Self-Adjusting Stethoscope of Dr. Cammann

from the New York Medical Times, 1855

We have the pleasure of presenting our readers with a description and an engraving of the double self-adjusting stethoscope recently invented by George P. Cammann, M.D., of this city. Dr. C has been long known as having devoted himself, with much success, to the study of affections of the chest. The mode of investigation of disease under the name of "auscultatory percussion," first made known by him and Dr. A. Clark, and published in the New York Journal of Medicine and Surgery, vol. iii. (July 1840), established his reputation in this respect.

The stehoscope of Dr. Cammann presents, as will be seen by the engraving, an objective end, made of ebony, the extremity of which is about two inches in diameter, two tubes composed of gum elastic and metallic wire, two metallic tubes of German silver, two ivory knobs at the aural extremity, and a movable elastic spring, so arranged as to adjust it, and keep it in its proper position.

M. Landouzy, of Paris, previous to 1850, formed a stethoscope having a number of gum-elastic tubes, by means of which several persons could listen at the same time. Dr. N. B. Marsh, of Cincinnati, in 1851, patented a stethoscope with two gum-elastic tubes, and a membrane over its objective end. Dr. Cammann does not, therefore, claim any originality on account of the two branches of the instrument, but on account of other advantages which it possesses. The instrument of M. Landouzy was not found to be of any practical use. The objections to that of Dr. Marsh are:--

1. That the aural extremity is composed of roughly-cut india rubber, without anything to adapt it to the ear, which both causes irritation and does not exclude sounds from without.

2. That it requires both hands to keep it in position.

3. That it gives a loud, muffled, and confused sound, caused by reverbaration within the instrument in consequence of the drum at the objective end and the inequality of the diameter of the bore. These circumstances render it of but little practical value.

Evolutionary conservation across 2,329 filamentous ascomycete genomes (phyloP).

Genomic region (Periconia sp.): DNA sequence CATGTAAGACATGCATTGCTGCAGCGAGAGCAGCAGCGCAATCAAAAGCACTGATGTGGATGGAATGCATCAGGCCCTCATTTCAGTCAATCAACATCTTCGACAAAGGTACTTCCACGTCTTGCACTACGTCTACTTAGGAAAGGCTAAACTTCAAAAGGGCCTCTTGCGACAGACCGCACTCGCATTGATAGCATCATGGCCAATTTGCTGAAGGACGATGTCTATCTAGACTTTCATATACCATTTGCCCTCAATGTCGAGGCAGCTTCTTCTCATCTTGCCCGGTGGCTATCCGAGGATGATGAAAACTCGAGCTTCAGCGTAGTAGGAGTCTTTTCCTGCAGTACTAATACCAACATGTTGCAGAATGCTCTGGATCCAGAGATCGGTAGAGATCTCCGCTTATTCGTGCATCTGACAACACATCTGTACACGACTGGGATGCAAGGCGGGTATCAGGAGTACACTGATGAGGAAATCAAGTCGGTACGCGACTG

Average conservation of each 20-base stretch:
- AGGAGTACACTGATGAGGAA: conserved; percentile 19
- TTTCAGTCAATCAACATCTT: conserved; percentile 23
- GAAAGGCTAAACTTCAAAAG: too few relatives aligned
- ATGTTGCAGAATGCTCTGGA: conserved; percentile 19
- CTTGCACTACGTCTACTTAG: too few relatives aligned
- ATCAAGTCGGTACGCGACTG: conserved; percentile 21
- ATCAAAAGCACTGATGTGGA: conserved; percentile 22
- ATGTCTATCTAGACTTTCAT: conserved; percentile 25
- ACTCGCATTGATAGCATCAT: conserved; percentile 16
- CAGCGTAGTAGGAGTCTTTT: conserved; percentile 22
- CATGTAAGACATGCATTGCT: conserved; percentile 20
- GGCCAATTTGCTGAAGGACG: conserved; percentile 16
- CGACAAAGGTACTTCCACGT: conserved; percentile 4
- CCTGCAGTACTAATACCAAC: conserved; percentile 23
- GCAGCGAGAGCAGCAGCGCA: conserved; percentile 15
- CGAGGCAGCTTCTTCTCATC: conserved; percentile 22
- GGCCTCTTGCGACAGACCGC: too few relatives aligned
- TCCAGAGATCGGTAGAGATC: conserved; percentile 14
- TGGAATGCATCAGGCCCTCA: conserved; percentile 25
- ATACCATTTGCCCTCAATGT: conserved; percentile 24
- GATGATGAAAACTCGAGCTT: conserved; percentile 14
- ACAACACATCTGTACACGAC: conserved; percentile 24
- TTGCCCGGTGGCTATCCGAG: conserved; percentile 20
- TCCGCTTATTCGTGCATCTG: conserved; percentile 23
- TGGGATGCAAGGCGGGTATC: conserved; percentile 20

The only resemblance between the instrument of Dr. Cammann and that of both Drs. Landouzy and Marsh is, that each is composed of more than one tube.

On reference to the engraving of the stethoscope of Dr. Cammann, which represents the instrument of one-third its size, it will be observed that the bell-like expansion of the objective extremity will be two and a half inches in diameter, with a convolvulus excavation, gently curving outwards, to present a rounded edge to the chest, in order to prevent causing pain to the patient. The bore of the instrument is two and a half lines in diameter, care being taken to have it made smooth and even.

The tubes are made of German silver, with a double curve towards the aural extremities, which curves require to be constructed with great care, so that the ivory knobs may rest closely upon the external openings of the ears*. When applied, it is necessary that the orifices of the knobs should point upwards. Some of the instruments are constructed with a spiral, and others with an elastic spring, as shown by the plate, Some of them are so arranged that they can be disjointed, to render them more portable.

(*If any peculiarity of the head of the observer prevents their thus resting, so as to exclude all external sounds, they should be carefully bent to give the required curve.)

One point, heretofore sub judice, is settled by this instrument, viz, tht the sound is conducted entirely through the air, and not at all through the media, as these were, for experiment's sake, changed nine or more times, without affecting in the least the intensity of the conducted sound. On making the objective end solid, all sound was lost.

The advantages claimed for the instrument of Dr. Cammann are:--

1. That being applied, it adjusts itself closely to both ears, excluding all external sound.

2. It leaves both hands of the examiner free.

3. It gives sounds pure, and greatly increased in intensity, though differing in quality from those hitherto afforded by auscultation, the pitch being lower. This intensity is produced by both ears being acted upon at once, by the ear-pieces of the instrument fitting closely into the meatus of both ears, and by the smoothness and careful construction of the bore of the stethoscope as to curves, &e., according to the law of reflected sound.

4. Sounds not heard through the instrument in common use can be detected by this.

5. Sounds which are doubtful by ordinary instruments are made perfectly certain. Even when disease is seated in the central part of the lungs, they can be detected, when the ordinary stethoscope will fail to render them recognizable. The same advantages are obtained in examining the morbid sounds of the heart.

The great increast of intensity of sound by this instrument renders it valuable to those with impaired hearing.

In the use of this stethoscope it is necessary that the chest should be uncovered, to prevent all friction between it and the clothes; otherwise the sound thus generated is conducted with such intensity as to emabarrass the examiner. A short practice may be required to become familiar with it, in consequence of the increased intensity of the sounds produced by it, and the difference between them and those afforded by ordinary auscultation. Many of the recognized physical signs of thoracic disease will be so modified as to be new to the examiner, but a short experience will enable him to appreciate them, and give them their true value

These stethoscopesare manufactured and sold by Messrs. George Tiemann & Co., No. 63 Chatham street, who pay particular attention to their construction--a point very essential to an instrument of this kind.

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